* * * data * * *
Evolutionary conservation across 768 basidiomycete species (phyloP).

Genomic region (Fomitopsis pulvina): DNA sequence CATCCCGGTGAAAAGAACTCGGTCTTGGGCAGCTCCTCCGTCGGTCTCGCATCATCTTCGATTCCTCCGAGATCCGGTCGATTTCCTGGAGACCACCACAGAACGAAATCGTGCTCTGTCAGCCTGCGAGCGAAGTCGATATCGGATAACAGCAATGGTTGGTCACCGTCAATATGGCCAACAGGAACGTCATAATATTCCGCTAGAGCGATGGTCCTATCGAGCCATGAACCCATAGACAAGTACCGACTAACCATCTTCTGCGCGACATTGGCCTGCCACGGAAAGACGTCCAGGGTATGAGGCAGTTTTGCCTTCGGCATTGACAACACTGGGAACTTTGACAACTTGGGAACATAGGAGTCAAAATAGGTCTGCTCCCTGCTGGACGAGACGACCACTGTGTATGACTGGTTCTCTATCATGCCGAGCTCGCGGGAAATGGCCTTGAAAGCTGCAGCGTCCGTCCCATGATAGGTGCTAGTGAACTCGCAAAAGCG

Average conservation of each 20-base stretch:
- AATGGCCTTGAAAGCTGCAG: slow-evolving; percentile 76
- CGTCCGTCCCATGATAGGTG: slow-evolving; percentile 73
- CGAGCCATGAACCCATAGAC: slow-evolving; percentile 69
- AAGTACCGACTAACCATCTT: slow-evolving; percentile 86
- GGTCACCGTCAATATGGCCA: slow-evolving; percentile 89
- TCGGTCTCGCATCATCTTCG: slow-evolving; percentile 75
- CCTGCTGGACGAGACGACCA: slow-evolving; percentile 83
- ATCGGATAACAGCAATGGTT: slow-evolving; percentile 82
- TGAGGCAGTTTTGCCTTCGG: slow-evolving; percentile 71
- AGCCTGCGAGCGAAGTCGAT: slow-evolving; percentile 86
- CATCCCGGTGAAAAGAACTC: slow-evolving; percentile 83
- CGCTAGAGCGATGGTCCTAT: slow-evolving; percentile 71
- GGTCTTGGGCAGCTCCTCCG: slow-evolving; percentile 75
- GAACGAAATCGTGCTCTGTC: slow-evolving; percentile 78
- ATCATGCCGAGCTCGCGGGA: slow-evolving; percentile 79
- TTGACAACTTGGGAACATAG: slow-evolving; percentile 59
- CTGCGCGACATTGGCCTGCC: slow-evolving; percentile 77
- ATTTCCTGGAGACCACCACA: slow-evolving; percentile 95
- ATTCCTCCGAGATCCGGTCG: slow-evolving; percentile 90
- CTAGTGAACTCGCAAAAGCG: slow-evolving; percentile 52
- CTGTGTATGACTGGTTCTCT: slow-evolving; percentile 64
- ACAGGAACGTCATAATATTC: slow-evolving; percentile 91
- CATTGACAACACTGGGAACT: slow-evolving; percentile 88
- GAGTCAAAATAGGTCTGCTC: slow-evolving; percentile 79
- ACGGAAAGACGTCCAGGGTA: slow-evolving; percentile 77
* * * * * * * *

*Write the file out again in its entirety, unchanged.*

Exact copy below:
Evolutionary conservation across 768 basidiomycete species (phyloP).

Genomic region (Fomitopsis pulvina): DNA sequence CATCCCGGTGAAAAGAACTCGGTCTTGGGCAGCTCCTCCGTCGGTCTCGCATCATCTTCGATTCCTCCGAGATCCGGTCGATTTCCTGGAGACCACCACAGAACGAAATCGTGCTCTGTCAGCCTGCGAGCGAAGTCGATATCGGATAACAGCAATGGTTGGTCACCGTCAATATGGCCAACAGGAACGTCATAATATTCCGCTAGAGCGATGGTCCTATCGAGCCATGAACCCATAGACAAGTACCGACTAACCATCTTCTGCGCGACATTGGCCTGCCACGGAAAGACGTCCAGGGTATGAGGCAGTTTTGCCTTCGGCATTGACAACACTGGGAACTTTGACAACTTGGGAACATAGGAGTCAAAATAGGTCTGCTCCCTGCTGGACGAGACGACCACTGTGTATGACTGGTTCTCTATCATGCCGAGCTCGCGGGAAATGGCCTTGAAAGCTGCAGCGTCCGTCCCATGATAGGTGCTAGTGAACTCGCAAAAGCG

Average conservation of each 20-base stretch:
- AATGGCCTTGAAAGCTGCAG: slow-evolving; percentile 76
- CGTCCGTCCCATGATAGGTG: slow-evolving; percentile 73
- CGAGCCATGAACCCATAGAC: slow-evolving; percentile 69
- AAGTACCGACTAACCATCTT: slow-evolving; percentile 86
- GGTCACCGTCAATATGGCCA: slow-evolving; percentile 89
- TCGGTCTCGCATCATCTTCG: slow-evolving; percentile 75
- CCTGCTGGACGAGACGACCA: slow-evolving; percentile 83
- ATCGGATAACAGCAATGGTT: slow-evolving; percentile 82
- TGAGGCAGTTTTGCCTTCGG: slow-evolving; percentile 71
- AGCCTGCGAGCGAAGTCGAT: slow-evolving; percentile 86
- CATCCCGGTGAAAAGAACTC: slow-evolving; percentile 83
- CGCTAGAGCGATGGTCCTAT: slow-evolving; percentile 71
- GGTCTTGGGCAGCTCCTCCG: slow-evolving; percentile 75
- GAACGAAATCGTGCTCTGTC: slow-evolving; percentile 78
- ATCATGCCGAGCTCGCGGGA: slow-evolving; percentile 79
- TTGACAACTTGGGAACATAG: slow-evolving; percentile 59
- CTGCGCGACATTGGCCTGCC: slow-evolving; percentile 77
- ATTTCCTGGAGACCACCACA: slow-evolving; percentile 95
- ATTCCTCCGAGATCCGGTCG: slow-evolving; percentile 90
- CTAGTGAACTCGCAAAAGCG: slow-evolving; percentile 52
- CTGTGTATGACTGGTTCTCT: slow-evolving; percentile 64
- ACAGGAACGTCATAATATTC: slow-evolving; percentile 91
- CATTGACAACACTGGGAACT: slow-evolving; percentile 88
- GAGTCAAAATAGGTCTGCTC: slow-evolving; percentile 79
- ACGGAAAGACGTCCAGGGTA: slow-evolving; percentile 77